• Ask before claiming the hotel toiletries for yourself. If you both need them, simply call the front desk or housekeeping and ask for additional items.
    • In regards to cleanliness, ensure you rinse out the sink, flush the toilet, and clean up any hairs that may have strayed from brushing or shaving.
  3. Be aware of your own habits
    • Do you snore at night? If so, bring some earplugs for your roommate. If your snoring is truly bad, you will want to let your roommate know ahead of time.
    • Do you sleep in the freezing cold or prefer to be warm and toasty? Compromise on a temperature for the room and bring pajamas that can be versatile for any temperature.
    • Do you use products with a heavy smell? You may be used to them after every day use, but remember you are in a small space. Try not to go overboard on products and fragrances.

We are all creatures of habit and when we travel, our habits become more apparent to us. Ensure you are being a courteous roommate and do not takeover as if the space is your own.

Safe travels y’all!

AB

The Do’s and Don’ts of Airplane Travel

Welcome to part two of my Travel Etiquette Mini Series. In my job I travel quite a bit and all my trips start and end the same way… at the airport. In part one I discussed my tips and tricks for airport etiquette, but what about actually being on the plane? Here are my thoughts on how we can all be courteous while we travel:

  1. Open seating. It is totally up to you!
    • If you are traveling with other people who have a boarding number after your own, true travel etiquette is to give up your earlier boarding position and join your travel partner at his/her boarding position. However, if you do board ahead and want to¬†try to save a seat, simply place a coat, purse, or small bag in the seat you hope to save:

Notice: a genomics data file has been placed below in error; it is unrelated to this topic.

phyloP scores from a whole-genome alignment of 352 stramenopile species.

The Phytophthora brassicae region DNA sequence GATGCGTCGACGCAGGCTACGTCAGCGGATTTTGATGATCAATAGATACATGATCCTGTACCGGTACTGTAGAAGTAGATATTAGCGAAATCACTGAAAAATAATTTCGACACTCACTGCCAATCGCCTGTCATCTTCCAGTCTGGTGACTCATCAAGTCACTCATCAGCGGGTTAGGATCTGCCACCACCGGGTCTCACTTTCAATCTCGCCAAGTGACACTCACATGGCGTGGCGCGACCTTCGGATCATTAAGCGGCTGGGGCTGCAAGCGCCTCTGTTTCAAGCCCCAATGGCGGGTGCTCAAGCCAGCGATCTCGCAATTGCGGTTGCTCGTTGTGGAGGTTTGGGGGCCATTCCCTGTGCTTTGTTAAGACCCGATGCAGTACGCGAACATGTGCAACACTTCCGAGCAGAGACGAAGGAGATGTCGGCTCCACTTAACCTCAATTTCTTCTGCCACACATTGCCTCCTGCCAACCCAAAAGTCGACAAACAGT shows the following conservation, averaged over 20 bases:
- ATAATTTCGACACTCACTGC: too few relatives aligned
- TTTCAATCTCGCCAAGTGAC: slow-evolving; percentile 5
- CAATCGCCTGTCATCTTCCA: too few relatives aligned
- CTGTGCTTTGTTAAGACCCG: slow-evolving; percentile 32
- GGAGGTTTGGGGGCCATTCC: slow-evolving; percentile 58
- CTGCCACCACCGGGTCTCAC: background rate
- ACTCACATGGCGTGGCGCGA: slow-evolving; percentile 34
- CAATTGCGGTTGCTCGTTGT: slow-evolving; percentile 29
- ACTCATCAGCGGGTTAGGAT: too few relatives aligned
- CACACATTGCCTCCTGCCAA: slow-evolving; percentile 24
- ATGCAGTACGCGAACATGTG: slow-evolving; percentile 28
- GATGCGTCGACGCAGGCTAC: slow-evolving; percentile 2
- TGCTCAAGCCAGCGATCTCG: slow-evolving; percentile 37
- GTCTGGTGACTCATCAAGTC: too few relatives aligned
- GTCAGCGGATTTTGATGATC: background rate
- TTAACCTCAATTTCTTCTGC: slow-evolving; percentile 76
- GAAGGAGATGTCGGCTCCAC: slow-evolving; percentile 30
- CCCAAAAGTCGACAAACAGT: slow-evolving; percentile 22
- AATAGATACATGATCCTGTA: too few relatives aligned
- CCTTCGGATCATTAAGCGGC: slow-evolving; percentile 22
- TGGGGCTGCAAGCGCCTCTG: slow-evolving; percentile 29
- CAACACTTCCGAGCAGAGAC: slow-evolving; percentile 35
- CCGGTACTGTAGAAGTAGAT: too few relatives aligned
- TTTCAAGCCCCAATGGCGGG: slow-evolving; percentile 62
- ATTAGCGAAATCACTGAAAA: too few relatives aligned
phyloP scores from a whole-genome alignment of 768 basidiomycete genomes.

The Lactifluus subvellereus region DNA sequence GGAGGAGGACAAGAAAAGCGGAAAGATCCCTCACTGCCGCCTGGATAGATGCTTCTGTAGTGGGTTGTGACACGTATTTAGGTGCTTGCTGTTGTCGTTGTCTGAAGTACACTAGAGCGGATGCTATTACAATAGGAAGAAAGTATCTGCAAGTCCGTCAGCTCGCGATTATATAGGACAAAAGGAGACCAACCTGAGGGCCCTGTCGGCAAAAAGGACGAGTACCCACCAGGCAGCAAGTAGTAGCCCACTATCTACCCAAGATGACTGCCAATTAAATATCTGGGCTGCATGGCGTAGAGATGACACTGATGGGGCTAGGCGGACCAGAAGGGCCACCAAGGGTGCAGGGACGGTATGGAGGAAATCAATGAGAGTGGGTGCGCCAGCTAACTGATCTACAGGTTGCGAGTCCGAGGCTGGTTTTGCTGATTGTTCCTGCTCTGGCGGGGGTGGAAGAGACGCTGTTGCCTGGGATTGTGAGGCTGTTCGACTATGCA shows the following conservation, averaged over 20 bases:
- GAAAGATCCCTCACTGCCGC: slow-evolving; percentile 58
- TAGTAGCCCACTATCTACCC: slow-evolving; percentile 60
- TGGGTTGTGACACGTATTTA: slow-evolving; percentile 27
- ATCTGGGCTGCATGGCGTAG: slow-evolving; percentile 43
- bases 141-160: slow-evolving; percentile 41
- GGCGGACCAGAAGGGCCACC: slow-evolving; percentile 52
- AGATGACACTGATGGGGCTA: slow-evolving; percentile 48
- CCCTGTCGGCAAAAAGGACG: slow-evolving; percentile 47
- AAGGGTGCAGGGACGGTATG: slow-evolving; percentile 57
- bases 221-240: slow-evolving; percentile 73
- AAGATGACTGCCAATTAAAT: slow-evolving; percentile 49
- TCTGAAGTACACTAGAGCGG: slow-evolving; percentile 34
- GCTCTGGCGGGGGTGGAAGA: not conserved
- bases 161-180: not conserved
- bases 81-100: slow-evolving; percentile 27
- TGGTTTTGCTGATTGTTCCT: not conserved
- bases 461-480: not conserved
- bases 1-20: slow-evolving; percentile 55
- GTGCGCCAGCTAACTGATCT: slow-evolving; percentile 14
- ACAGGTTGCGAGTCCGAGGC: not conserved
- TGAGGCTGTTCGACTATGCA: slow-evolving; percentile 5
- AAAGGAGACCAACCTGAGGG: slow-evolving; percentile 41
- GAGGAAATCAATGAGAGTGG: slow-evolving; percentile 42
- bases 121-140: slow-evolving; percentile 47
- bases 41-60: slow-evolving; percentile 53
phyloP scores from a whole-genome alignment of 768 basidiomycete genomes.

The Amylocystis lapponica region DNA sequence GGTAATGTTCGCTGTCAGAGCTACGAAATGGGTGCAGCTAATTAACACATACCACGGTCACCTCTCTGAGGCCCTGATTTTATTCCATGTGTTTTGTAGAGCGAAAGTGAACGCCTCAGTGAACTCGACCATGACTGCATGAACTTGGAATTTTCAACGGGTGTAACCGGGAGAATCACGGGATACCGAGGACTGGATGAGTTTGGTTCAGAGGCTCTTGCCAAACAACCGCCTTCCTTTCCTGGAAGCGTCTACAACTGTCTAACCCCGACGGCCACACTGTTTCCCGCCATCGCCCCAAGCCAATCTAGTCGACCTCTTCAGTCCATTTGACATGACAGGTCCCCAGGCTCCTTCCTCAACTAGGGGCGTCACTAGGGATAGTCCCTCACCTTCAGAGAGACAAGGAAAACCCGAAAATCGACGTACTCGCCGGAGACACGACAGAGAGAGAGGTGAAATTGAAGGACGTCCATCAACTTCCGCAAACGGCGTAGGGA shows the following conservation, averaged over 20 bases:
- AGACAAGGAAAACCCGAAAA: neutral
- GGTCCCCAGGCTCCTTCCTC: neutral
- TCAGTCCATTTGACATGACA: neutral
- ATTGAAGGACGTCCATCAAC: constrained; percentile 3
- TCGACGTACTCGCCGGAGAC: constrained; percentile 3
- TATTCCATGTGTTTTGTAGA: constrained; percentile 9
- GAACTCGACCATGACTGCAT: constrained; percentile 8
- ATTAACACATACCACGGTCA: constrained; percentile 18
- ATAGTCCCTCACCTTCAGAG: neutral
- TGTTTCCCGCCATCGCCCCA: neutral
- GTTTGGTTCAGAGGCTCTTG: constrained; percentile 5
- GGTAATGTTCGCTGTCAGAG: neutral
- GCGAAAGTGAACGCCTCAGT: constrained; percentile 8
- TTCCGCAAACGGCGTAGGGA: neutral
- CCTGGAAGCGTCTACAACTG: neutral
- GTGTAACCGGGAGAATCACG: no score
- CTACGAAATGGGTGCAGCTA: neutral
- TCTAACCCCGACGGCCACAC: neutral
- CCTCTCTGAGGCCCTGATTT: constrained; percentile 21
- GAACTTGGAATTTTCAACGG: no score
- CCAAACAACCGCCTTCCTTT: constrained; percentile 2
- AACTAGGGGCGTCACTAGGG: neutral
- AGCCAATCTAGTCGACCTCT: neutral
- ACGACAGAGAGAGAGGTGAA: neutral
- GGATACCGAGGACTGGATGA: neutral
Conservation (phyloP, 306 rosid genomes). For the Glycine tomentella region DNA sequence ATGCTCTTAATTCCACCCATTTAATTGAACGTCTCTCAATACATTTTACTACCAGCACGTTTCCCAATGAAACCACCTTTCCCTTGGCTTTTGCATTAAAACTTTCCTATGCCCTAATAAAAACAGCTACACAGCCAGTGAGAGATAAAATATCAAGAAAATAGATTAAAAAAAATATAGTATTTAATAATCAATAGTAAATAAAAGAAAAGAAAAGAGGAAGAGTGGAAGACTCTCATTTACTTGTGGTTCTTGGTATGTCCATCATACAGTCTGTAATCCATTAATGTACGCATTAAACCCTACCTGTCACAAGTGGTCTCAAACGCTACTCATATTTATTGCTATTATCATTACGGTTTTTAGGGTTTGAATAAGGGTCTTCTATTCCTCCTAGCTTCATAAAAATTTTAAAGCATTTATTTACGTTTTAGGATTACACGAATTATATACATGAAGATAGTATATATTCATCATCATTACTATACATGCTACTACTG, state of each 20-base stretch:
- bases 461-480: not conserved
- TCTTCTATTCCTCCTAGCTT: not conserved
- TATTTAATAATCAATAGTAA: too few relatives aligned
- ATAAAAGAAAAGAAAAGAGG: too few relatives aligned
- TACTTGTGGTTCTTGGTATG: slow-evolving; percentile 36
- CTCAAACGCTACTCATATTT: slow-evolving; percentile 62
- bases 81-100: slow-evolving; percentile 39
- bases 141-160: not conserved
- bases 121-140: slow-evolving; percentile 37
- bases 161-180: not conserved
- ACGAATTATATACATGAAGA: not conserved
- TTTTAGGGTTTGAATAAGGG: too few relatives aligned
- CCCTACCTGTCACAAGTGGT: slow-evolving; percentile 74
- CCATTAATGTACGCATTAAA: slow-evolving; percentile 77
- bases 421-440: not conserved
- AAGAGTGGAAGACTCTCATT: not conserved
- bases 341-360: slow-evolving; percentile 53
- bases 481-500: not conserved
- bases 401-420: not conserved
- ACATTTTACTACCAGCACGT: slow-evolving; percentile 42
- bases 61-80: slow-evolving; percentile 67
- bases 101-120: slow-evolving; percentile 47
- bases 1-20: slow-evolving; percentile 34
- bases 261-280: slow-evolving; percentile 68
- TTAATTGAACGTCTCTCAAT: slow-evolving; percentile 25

• If someone asks for the seat, kindly say, “I was hoping to save this for my friend/spouse/parent, do you mind looking for another seat?” Normally, people will be understanding especially if there are still plenty of seats left, but do keep in mind it is not your right to save that seat.
      • If the airplane is filling up and the flight attendant has started making announcements to “take any open seat you see,” it is time to give up your seat saving mission. You do not want to be the person who delayed your flight because you forced others to play musical chairs until your travel partner got on the plane.
    • If you see someone traveling with an individual who needs assistance (i.e. a parent and younger child or someone with a disability), but they cannot find a seat together and you have an open seat next to you… Do the right thing and offer your seat to them.
  2. Stowing Your Carry-On Items
    • Place your bag above your own seat. Do not take up the storage space above another row unless your space is full and the flight attendant directs this.